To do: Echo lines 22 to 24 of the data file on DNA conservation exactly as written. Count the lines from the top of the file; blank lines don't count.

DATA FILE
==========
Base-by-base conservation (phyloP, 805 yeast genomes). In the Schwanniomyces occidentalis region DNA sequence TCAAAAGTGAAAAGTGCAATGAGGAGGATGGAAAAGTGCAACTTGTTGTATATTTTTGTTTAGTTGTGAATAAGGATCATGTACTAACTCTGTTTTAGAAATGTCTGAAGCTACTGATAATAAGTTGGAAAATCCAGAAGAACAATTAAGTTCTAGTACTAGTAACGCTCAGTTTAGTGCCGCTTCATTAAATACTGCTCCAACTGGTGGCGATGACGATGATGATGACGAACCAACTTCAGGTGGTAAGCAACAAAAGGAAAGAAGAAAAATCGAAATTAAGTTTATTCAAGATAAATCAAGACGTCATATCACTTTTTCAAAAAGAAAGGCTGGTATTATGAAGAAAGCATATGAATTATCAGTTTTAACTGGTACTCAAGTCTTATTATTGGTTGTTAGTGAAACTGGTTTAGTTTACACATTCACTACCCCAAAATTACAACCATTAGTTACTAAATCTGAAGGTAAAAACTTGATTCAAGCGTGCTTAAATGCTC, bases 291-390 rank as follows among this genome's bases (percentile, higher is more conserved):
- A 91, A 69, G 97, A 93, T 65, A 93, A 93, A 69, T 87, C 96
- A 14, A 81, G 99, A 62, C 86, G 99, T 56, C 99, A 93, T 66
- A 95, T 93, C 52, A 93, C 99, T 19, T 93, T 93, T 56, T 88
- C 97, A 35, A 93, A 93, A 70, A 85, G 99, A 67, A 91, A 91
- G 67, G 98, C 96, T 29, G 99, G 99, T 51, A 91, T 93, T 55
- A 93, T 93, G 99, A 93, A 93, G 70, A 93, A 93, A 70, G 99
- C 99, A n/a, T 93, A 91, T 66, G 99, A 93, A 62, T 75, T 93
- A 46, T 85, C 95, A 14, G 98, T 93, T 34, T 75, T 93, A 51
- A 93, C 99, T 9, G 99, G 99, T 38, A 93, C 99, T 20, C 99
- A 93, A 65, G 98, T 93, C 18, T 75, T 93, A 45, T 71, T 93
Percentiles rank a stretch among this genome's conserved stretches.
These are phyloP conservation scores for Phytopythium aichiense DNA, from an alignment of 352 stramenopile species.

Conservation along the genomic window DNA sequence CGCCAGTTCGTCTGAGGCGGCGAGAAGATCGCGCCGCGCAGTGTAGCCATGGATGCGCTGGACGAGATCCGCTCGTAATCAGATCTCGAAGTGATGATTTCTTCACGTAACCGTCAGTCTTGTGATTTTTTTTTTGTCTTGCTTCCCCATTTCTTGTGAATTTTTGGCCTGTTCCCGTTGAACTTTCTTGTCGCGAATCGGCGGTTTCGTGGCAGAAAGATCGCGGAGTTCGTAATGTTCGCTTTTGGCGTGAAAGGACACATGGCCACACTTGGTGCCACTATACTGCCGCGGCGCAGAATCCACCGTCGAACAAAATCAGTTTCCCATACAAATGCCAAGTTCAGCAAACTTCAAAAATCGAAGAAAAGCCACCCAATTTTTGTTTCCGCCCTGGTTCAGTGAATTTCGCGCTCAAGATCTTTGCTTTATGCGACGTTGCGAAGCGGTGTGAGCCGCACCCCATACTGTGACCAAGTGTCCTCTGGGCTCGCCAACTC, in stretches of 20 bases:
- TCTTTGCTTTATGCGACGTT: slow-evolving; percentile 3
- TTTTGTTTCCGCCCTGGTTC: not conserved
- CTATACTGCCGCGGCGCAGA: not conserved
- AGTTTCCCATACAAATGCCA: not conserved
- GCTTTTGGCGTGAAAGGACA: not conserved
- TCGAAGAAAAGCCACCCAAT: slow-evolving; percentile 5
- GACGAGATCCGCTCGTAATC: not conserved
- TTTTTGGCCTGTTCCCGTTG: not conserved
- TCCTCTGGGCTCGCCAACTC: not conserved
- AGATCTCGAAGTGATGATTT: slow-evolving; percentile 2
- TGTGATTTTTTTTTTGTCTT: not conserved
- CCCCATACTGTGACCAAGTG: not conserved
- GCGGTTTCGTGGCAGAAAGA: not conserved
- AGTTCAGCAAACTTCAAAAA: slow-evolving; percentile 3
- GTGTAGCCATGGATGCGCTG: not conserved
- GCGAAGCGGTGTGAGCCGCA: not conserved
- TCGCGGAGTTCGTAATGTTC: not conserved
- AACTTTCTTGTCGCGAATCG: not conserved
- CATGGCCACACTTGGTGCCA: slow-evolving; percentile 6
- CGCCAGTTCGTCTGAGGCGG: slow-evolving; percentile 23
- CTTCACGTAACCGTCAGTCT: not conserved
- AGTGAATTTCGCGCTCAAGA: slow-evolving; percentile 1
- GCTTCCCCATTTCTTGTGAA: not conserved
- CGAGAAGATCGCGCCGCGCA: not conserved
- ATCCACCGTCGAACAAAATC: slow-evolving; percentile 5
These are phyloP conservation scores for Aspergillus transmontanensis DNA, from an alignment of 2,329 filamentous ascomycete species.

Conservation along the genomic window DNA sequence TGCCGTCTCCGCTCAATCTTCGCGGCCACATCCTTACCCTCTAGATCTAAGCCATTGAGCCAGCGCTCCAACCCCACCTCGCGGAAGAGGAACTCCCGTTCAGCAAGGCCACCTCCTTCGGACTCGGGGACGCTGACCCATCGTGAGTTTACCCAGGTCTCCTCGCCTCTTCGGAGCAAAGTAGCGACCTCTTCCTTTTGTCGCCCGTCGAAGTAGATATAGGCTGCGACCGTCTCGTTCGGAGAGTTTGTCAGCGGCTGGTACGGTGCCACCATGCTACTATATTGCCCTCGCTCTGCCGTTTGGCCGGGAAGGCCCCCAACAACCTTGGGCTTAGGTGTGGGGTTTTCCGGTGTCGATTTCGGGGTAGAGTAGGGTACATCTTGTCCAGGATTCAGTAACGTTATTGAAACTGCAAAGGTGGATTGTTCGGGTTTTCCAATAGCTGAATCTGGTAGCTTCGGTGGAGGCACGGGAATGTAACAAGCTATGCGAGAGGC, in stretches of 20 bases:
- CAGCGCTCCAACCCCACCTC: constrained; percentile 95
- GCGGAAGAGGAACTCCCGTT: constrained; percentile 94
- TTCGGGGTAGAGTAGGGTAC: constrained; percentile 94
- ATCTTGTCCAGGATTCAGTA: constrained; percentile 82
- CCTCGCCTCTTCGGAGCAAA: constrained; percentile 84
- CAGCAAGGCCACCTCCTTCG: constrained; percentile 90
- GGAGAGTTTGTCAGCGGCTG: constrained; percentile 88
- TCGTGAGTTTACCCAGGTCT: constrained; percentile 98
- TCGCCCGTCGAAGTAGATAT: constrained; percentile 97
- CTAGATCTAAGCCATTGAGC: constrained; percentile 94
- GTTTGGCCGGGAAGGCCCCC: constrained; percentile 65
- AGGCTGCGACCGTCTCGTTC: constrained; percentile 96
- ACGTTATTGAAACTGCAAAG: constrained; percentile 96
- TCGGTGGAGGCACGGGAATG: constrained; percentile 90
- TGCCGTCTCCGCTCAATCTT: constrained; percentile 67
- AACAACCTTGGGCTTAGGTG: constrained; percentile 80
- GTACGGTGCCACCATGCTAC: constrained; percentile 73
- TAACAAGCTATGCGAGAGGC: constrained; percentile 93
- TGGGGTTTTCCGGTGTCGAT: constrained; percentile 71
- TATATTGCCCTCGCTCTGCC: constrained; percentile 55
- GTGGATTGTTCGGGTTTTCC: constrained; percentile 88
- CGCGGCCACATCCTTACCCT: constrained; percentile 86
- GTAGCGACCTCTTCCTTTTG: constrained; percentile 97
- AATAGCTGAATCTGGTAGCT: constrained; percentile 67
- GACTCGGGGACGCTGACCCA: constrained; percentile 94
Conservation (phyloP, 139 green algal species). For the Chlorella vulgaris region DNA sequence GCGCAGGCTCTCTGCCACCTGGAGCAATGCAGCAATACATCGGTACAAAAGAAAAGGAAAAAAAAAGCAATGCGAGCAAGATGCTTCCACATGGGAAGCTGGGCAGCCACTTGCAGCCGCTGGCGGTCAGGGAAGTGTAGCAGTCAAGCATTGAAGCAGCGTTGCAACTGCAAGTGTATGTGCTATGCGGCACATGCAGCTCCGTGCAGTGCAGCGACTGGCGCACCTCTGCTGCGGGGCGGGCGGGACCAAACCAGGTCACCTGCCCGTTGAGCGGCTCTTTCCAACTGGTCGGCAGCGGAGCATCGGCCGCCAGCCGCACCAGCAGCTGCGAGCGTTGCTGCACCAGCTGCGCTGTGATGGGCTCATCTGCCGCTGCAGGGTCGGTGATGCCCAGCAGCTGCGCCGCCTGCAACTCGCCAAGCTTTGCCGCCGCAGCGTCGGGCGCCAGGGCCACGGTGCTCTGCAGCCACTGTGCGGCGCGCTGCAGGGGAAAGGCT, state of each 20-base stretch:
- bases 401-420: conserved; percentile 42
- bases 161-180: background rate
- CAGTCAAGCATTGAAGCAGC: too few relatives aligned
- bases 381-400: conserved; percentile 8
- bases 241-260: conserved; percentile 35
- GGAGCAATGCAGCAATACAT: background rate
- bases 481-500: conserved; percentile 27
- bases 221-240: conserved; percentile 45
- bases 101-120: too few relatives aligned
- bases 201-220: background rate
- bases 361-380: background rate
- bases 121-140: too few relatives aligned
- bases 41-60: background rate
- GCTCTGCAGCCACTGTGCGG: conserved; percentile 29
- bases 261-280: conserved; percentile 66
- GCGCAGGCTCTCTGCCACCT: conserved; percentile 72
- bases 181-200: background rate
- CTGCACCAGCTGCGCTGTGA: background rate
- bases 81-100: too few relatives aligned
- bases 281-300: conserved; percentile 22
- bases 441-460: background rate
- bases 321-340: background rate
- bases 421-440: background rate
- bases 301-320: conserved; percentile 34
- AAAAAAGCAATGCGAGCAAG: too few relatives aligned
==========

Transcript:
- TTTTTGGCCTGTTCCCGTTG: not conserved
- TCCTCTGGGCTCGCCAACTC: not conserved
- AGATCTCGAAGTGATGATTT: slow-evolving; percentile 2